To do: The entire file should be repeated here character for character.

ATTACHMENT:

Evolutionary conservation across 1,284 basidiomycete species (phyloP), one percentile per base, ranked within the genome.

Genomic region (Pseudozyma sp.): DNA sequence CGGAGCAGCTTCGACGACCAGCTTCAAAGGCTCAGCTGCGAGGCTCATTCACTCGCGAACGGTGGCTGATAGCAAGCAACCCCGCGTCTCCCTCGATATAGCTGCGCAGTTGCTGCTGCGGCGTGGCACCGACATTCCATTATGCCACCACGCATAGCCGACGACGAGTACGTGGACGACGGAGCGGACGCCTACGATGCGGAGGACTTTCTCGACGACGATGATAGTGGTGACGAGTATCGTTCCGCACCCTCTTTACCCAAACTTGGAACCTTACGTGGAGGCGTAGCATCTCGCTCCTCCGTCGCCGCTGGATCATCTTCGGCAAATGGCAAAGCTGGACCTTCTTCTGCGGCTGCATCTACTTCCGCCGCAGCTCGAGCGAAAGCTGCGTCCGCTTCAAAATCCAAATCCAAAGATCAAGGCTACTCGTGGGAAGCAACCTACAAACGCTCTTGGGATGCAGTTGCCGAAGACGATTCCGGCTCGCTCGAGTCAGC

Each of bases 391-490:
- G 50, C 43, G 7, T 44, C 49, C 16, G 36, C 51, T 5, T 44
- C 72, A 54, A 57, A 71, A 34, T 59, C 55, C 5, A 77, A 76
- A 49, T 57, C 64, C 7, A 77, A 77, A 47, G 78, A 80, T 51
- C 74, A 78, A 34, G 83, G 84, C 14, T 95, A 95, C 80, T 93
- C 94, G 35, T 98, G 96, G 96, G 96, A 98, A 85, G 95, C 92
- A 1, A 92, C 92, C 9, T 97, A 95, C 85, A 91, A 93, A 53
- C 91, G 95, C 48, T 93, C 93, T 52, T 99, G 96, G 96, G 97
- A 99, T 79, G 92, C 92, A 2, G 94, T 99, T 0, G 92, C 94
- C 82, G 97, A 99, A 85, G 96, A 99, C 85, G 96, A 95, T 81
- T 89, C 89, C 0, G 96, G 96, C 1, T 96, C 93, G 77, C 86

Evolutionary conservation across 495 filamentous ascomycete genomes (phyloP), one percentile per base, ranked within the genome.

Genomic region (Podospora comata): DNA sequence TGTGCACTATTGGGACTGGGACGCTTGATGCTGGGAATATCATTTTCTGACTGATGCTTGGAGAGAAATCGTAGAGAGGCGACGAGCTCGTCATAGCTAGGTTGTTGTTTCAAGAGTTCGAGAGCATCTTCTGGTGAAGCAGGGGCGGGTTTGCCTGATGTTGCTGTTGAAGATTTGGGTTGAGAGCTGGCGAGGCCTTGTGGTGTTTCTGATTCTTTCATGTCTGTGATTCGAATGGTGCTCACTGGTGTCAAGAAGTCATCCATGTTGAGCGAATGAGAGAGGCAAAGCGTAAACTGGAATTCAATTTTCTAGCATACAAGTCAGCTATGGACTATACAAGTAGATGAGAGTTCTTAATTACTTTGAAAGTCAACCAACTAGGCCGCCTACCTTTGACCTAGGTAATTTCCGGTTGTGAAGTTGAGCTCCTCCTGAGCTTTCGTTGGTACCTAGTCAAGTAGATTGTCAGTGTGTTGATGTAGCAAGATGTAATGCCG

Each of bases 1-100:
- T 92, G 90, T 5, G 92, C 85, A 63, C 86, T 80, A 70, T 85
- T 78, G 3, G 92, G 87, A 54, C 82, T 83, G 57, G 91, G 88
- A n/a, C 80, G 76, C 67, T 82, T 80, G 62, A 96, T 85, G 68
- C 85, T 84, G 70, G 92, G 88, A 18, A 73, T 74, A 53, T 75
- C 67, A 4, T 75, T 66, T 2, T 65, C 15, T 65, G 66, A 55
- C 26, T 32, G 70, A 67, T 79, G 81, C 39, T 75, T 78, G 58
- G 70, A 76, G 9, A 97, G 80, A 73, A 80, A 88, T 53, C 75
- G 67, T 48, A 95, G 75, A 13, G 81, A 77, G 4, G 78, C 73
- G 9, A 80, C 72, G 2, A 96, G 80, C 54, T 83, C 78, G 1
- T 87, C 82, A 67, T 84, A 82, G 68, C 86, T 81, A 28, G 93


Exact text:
Evolutionary conservation across 1,284 basidiomycete species (phyloP), one percentile per base, ranked within the genome.

Genomic region (Pseudozyma sp.): DNA sequence CGGAGCAGCTTCGACGACCAGCTTCAAAGGCTCAGCTGCGAGGCTCATTCACTCGCGAACGGTGGCTGATAGCAAGCAACCCCGCGTCTCCCTCGATATAGCTGCGCAGTTGCTGCTGCGGCGTGGCACCGACATTCCATTATGCCACCACGCATAGCCGACGACGAGTACGTGGACGACGGAGCGGACGCCTACGATGCGGAGGACTTTCTCGACGACGATGATAGTGGTGACGAGTATCGTTCCGCACCCTCTTTACCCAAACTTGGAACCTTACGTGGAGGCGTAGCATCTCGCTCCTCCGTCGCCGCTGGATCATCTTCGGCAAATGGCAAAGCTGGACCTTCTTCTGCGGCTGCATCTACTTCCGCCGCAGCTCGAGCGAAAGCTGCGTCCGCTTCAAAATCCAAATCCAAAGATCAAGGCTACTCGTGGGAAGCAACCTACAAACGCTCTTGGGATGCAGTTGCCGAAGACGATTCCGGCTCGCTCGAGTCAGC

Each of bases 391-490:
- G 50, C 43, G 7, T 44, C 49, C 16, G 36, C 51, T 5, T 44
- C 72, A 54, A 57, A 71, A 34, T 59, C 55, C 5, A 77, A 76
- A 49, T 57, C 64, C 7, A 77, A 77, A 47, G 78, A 80, T 51
- C 74, A 78, A 34, G 83, G 84, C 14, T 95, A 95, C 80, T 93
- C 94, G 35, T 98, G 96, G 96, G 96, A 98, A 85, G 95, C 92
- A 1, A 92, C 92, C 9, T 97, A 95, C 85, A 91, A 93, A 53
- C 91, G 95, C 48, T 93, C 93, T 52, T 99, G 96, G 96, G 97
- A 99, T 79, G 92, C 92, A 2, G 94, T 99, T 0, G 92, C 94
- C 82, G 97, A 99, A 85, G 96, A 99, C 85, G 96, A 95, T 81
- T 89, C 89, C 0, G 96, G 96, C 1, T 96, C 93, G 77, C 86

Evolutionary conservation across 495 filamentous ascomycete genomes (phyloP), one percentile per base, ranked within the genome.

Genomic region (Podospora comata): DNA sequence TGTGCACTATTGGGACTGGGACGCTTGATGCTGGGAATATCATTTTCTGACTGATGCTTGGAGAGAAATCGTAGAGAGGCGACGAGCTCGTCATAGCTAGGTTGTTGTTTCAAGAGTTCGAGAGCATCTTCTGGTGAAGCAGGGGCGGGTTTGCCTGATGTTGCTGTTGAAGATTTGGGTTGAGAGCTGGCGAGGCCTTGTGGTGTTTCTGATTCTTTCATGTCTGTGATTCGAATGGTGCTCACTGGTGTCAAGAAGTCATCCATGTTGAGCGAATGAGAGAGGCAAAGCGTAAACTGGAATTCAATTTTCTAGCATACAAGTCAGCTATGGACTATACAAGTAGATGAGAGTTCTTAATTACTTTGAAAGTCAACCAACTAGGCCGCCTACCTTTGACCTAGGTAATTTCCGGTTGTGAAGTTGAGCTCCTCCTGAGCTTTCGTTGGTACCTAGTCAAGTAGATTGTCAGTGTGTTGATGTAGCAAGATGTAATGCCG

Each of bases 1-100:
- T 92, G 90, T 5, G 92, C 85, A 63, C 86, T 80, A 70, T 85
- T 78, G 3, G 92, G 87, A 54, C 82, T 83, G 57, G 91, G 88
- A n/a, C 80, G 76, C 67, T 82, T 80, G 62, A 96, T 85, G 68
- C 85, T 84, G 70, G 92, G 88, A 18, A 73, T 74, A 53, T 75
- C 67, A 4, T 75, T 66, T 2, T 65, C 15, T 65, G 66, A 55
- C 26, T 32, G 70, A 67, T 79, G 81, C 39, T 75, T 78, G 58
- G 70, A 76, G 9, A 97, G 80, A 73, A 80, A 88, T 53, C 75
- G 67, T 48, A 95, G 75, A 13, G 81, A 77, G 4, G 78, C 73
- G 9, A 80, C 72, G 2, A 96, G 80, C 54, T 83, C 78, G 1
- T 87, C 82, A 67, T 84, A 82, G 68, C 86, T 81, A 28, G 93